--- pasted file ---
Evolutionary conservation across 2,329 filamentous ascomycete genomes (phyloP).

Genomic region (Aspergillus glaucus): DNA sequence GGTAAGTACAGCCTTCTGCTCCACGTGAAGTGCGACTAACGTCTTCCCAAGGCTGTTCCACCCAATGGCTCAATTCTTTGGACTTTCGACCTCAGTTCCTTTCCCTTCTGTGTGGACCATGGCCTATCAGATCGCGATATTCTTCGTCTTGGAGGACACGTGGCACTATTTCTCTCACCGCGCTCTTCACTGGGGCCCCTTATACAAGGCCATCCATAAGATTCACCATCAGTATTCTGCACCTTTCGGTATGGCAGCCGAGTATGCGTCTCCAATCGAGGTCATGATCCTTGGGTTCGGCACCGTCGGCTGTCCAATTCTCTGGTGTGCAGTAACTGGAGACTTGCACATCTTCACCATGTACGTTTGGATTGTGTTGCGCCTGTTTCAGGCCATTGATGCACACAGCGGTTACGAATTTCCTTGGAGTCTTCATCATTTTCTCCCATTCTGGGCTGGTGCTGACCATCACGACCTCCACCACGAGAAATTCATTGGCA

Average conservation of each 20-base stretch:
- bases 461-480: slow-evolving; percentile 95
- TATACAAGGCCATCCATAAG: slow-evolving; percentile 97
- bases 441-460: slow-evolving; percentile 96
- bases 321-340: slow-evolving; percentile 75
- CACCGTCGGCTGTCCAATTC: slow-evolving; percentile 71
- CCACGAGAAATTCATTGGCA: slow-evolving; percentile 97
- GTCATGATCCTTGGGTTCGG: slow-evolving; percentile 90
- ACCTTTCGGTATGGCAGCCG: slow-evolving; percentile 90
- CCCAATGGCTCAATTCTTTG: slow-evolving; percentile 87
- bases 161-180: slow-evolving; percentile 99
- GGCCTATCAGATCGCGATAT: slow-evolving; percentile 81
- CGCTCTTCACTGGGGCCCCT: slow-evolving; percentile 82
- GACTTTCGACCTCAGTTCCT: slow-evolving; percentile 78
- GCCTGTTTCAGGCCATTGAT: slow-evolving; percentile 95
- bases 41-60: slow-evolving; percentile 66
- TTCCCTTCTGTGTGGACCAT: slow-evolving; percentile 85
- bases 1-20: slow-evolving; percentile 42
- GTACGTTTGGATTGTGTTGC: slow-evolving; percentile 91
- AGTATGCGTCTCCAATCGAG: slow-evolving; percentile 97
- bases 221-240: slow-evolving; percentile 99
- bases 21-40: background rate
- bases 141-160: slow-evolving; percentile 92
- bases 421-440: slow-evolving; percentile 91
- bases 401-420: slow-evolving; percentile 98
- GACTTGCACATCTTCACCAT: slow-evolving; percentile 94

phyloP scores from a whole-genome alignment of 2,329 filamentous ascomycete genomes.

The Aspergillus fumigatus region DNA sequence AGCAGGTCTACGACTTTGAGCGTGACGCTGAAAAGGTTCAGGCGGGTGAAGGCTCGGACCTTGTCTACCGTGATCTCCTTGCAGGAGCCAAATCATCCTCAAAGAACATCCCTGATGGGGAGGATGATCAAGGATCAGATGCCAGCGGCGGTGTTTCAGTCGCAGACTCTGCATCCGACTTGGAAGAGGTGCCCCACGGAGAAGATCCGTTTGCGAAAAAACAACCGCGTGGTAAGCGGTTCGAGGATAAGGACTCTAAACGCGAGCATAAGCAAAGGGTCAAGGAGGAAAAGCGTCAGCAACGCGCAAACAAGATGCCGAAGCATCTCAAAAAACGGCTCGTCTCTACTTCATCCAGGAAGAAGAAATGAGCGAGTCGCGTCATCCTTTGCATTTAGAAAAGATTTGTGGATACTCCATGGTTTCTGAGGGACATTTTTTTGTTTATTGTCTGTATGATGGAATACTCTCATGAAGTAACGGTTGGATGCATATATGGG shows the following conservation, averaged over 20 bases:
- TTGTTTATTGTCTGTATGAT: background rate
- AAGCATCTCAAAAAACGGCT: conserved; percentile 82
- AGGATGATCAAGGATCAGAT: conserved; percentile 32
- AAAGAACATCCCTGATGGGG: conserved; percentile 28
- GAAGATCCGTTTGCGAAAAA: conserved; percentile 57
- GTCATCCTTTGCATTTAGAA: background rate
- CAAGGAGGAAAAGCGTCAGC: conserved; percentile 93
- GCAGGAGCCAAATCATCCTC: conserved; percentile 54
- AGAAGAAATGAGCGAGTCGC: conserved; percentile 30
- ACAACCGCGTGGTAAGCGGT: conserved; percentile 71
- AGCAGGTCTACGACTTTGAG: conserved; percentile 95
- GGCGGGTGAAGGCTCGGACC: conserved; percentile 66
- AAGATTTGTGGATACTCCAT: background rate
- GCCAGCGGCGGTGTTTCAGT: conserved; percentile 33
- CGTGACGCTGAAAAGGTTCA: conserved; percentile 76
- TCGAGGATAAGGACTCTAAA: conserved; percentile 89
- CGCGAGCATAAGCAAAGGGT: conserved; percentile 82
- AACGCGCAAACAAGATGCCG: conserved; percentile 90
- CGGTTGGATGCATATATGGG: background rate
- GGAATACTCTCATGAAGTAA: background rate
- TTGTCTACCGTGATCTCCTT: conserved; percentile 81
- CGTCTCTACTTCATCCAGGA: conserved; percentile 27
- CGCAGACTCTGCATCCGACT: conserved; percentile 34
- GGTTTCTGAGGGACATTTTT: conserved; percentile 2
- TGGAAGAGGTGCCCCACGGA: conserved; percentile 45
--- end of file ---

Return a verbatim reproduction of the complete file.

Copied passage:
Evolutionary conservation across 2,329 filamentous ascomycete genomes (phyloP).

Genomic region (Aspergillus glaucus): DNA sequence GGTAAGTACAGCCTTCTGCTCCACGTGAAGTGCGACTAACGTCTTCCCAAGGCTGTTCCACCCAATGGCTCAATTCTTTGGACTTTCGACCTCAGTTCCTTTCCCTTCTGTGTGGACCATGGCCTATCAGATCGCGATATTCTTCGTCTTGGAGGACACGTGGCACTATTTCTCTCACCGCGCTCTTCACTGGGGCCCCTTATACAAGGCCATCCATAAGATTCACCATCAGTATTCTGCACCTTTCGGTATGGCAGCCGAGTATGCGTCTCCAATCGAGGTCATGATCCTTGGGTTCGGCACCGTCGGCTGTCCAATTCTCTGGTGTGCAGTAACTGGAGACTTGCACATCTTCACCATGTACGTTTGGATTGTGTTGCGCCTGTTTCAGGCCATTGATGCACACAGCGGTTACGAATTTCCTTGGAGTCTTCATCATTTTCTCCCATTCTGGGCTGGTGCTGACCATCACGACCTCCACCACGAGAAATTCATTGGCA

Average conservation of each 20-base stretch:
- bases 461-480: slow-evolving; percentile 95
- TATACAAGGCCATCCATAAG: slow-evolving; percentile 97
- bases 441-460: slow-evolving; percentile 96
- bases 321-340: slow-evolving; percentile 75
- CACCGTCGGCTGTCCAATTC: slow-evolving; percentile 71
- CCACGAGAAATTCATTGGCA: slow-evolving; percentile 97
- GTCATGATCCTTGGGTTCGG: slow-evolving; percentile 90
- ACCTTTCGGTATGGCAGCCG: slow-evolving; percentile 90
- CCCAATGGCTCAATTCTTTG: slow-evolving; percentile 87
- bases 161-180: slow-evolving; percentile 99
- GGCCTATCAGATCGCGATAT: slow-evolving; percentile 81
- CGCTCTTCACTGGGGCCCCT: slow-evolving; percentile 82
- GACTTTCGACCTCAGTTCCT: slow-evolving; percentile 78
- GCCTGTTTCAGGCCATTGAT: slow-evolving; percentile 95
- bases 41-60: slow-evolving; percentile 66
- TTCCCTTCTGTGTGGACCAT: slow-evolving; percentile 85
- bases 1-20: slow-evolving; percentile 42
- GTACGTTTGGATTGTGTTGC: slow-evolving; percentile 91
- AGTATGCGTCTCCAATCGAG: slow-evolving; percentile 97
- bases 221-240: slow-evolving; percentile 99
- bases 21-40: background rate
- bases 141-160: slow-evolving; percentile 92
- bases 421-440: slow-evolving; percentile 91
- bases 401-420: slow-evolving; percentile 98
- GACTTGCACATCTTCACCAT: slow-evolving; percentile 94

phyloP scores from a whole-genome alignment of 2,329 filamentous ascomycete genomes.

The Aspergillus fumigatus region DNA sequence AGCAGGTCTACGACTTTGAGCGTGACGCTGAAAAGGTTCAGGCGGGTGAAGGCTCGGACCTTGTCTACCGTGATCTCCTTGCAGGAGCCAAATCATCCTCAAAGAACATCCCTGATGGGGAGGATGATCAAGGATCAGATGCCAGCGGCGGTGTTTCAGTCGCAGACTCTGCATCCGACTTGGAAGAGGTGCCCCACGGAGAAGATCCGTTTGCGAAAAAACAACCGCGTGGTAAGCGGTTCGAGGATAAGGACTCTAAACGCGAGCATAAGCAAAGGGTCAAGGAGGAAAAGCGTCAGCAACGCGCAAACAAGATGCCGAAGCATCTCAAAAAACGGCTCGTCTCTACTTCATCCAGGAAGAAGAAATGAGCGAGTCGCGTCATCCTTTGCATTTAGAAAAGATTTGTGGATACTCCATGGTTTCTGAGGGACATTTTTTTGTTTATTGTCTGTATGATGGAATACTCTCATGAAGTAACGGTTGGATGCATATATGGG shows the following conservation, averaged over 20 bases:
- TTGTTTATTGTCTGTATGAT: background rate
- AAGCATCTCAAAAAACGGCT: conserved; percentile 82
- AGGATGATCAAGGATCAGAT: conserved; percentile 32
- AAAGAACATCCCTGATGGGG: conserved; percentile 28
- GAAGATCCGTTTGCGAAAAA: conserved; percentile 57
- GTCATCCTTTGCATTTAGAA: background rate
- CAAGGAGGAAAAGCGTCAGC: conserved; percentile 93
- GCAGGAGCCAAATCATCCTC: conserved; percentile 54
- AGAAGAAATGAGCGAGTCGC: conserved; percentile 30
- ACAACCGCGTGGTAAGCGGT: conserved; percentile 71
- AGCAGGTCTACGACTTTGAG: conserved; percentile 95
- GGCGGGTGAAGGCTCGGACC: conserved; percentile 66
- AAGATTTGTGGATACTCCAT: background rate
- GCCAGCGGCGGTGTTTCAGT: conserved; percentile 33
- CGTGACGCTGAAAAGGTTCA: conserved; percentile 76
- TCGAGGATAAGGACTCTAAA: conserved; percentile 89
- CGCGAGCATAAGCAAAGGGT: conserved; percentile 82
- AACGCGCAAACAAGATGCCG: conserved; percentile 90
- CGGTTGGATGCATATATGGG: background rate
- GGAATACTCTCATGAAGTAA: background rate
- TTGTCTACCGTGATCTCCTT: conserved; percentile 81
- CGTCTCTACTTCATCCAGGA: conserved; percentile 27
- CGCAGACTCTGCATCCGACT: conserved; percentile 34
- GGTTTCTGAGGGACATTTTT: conserved; percentile 2
- TGGAAGAGGTGCCCCACGGA: conserved; percentile 45